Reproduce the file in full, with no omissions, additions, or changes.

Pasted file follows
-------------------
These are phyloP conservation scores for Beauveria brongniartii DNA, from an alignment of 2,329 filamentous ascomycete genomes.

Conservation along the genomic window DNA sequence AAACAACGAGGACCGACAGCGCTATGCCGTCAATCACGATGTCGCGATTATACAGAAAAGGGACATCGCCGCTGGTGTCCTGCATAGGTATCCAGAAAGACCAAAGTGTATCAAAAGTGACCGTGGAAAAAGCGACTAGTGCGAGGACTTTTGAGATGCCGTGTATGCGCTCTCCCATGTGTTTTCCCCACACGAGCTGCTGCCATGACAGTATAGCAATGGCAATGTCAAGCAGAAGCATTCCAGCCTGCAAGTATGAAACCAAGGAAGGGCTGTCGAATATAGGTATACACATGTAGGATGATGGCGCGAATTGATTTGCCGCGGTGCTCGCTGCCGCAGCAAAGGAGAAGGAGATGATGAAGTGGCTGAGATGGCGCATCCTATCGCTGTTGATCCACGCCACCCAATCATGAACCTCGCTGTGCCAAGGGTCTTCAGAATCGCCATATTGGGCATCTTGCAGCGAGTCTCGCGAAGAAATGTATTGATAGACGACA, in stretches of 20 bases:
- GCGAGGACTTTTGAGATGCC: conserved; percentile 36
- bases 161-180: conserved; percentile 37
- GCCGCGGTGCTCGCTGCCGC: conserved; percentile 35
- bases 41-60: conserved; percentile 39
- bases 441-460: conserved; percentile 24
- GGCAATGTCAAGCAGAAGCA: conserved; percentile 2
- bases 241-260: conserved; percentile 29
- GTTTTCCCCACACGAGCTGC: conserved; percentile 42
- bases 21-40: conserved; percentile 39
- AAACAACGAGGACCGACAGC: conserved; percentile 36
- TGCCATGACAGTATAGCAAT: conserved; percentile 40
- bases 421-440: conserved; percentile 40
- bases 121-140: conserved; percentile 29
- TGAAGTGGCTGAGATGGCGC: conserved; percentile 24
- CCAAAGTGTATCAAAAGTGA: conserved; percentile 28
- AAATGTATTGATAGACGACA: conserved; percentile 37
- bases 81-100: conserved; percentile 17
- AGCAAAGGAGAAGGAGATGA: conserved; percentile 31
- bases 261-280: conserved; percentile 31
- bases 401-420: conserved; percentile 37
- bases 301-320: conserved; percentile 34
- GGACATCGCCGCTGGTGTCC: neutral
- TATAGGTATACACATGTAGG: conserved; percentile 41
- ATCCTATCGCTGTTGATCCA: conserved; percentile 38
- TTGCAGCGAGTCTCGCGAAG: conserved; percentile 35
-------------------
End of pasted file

These are phyloP conservation scores for Beauveria brongniartii DNA, from an alignment of 2,329 filamentous ascomycete genomes.

Conservation along the genomic window DNA sequence AAACAACGAGGACCGACAGCGCTATGCCGTCAATCACGATGTCGCGATTATACAGAAAAGGGACATCGCCGCTGGTGTCCTGCATAGGTATCCAGAAAGACCAAAGTGTATCAAAAGTGACCGTGGAAAAAGCGACTAGTGCGAGGACTTTTGAGATGCCGTGTATGCGCTCTCCCATGTGTTTTCCCCACACGAGCTGCTGCCATGACAGTATAGCAATGGCAATGTCAAGCAGAAGCATTCCAGCCTGCAAGTATGAAACCAAGGAAGGGCTGTCGAATATAGGTATACACATGTAGGATGATGGCGCGAATTGATTTGCCGCGGTGCTCGCTGCCGCAGCAAAGGAGAAGGAGATGATGAAGTGGCTGAGATGGCGCATCCTATCGCTGTTGATCCACGCCACCCAATCATGAACCTCGCTGTGCCAAGGGTCTTCAGAATCGCCATATTGGGCATCTTGCAGCGAGTCTCGCGAAGAAATGTATTGATAGACGACA, in stretches of 20 bases:
- GCGAGGACTTTTGAGATGCC: conserved; percentile 36
- bases 161-180: conserved; percentile 37
- GCCGCGGTGCTCGCTGCCGC: conserved; percentile 35
- bases 41-60: conserved; percentile 39
- bases 441-460: conserved; percentile 24
- GGCAATGTCAAGCAGAAGCA: conserved; percentile 2
- bases 241-260: conserved; percentile 29
- GTTTTCCCCACACGAGCTGC: conserved; percentile 42
- bases 21-40: conserved; percentile 39
- AAACAACGAGGACCGACAGC: conserved; percentile 36
- TGCCATGACAGTATAGCAAT: conserved; percentile 40
- bases 421-440: conserved; percentile 40
- bases 121-140: conserved; percentile 29
- TGAAGTGGCTGAGATGGCGC: conserved; percentile 24
- CCAAAGTGTATCAAAAGTGA: conserved; percentile 28
- AAATGTATTGATAGACGACA: conserved; percentile 37
- bases 81-100: conserved; percentile 17
- AGCAAAGGAGAAGGAGATGA: conserved; percentile 31
- bases 261-280: conserved; percentile 31
- bases 401-420: conserved; percentile 37
- bases 301-320: conserved; percentile 34
- GGACATCGCCGCTGGTGTCC: neutral
- TATAGGTATACACATGTAGG: conserved; percentile 41
- ATCCTATCGCTGTTGATCCA: conserved; percentile 38
- TTGCAGCGAGTCTCGCGAAG: conserved; percentile 35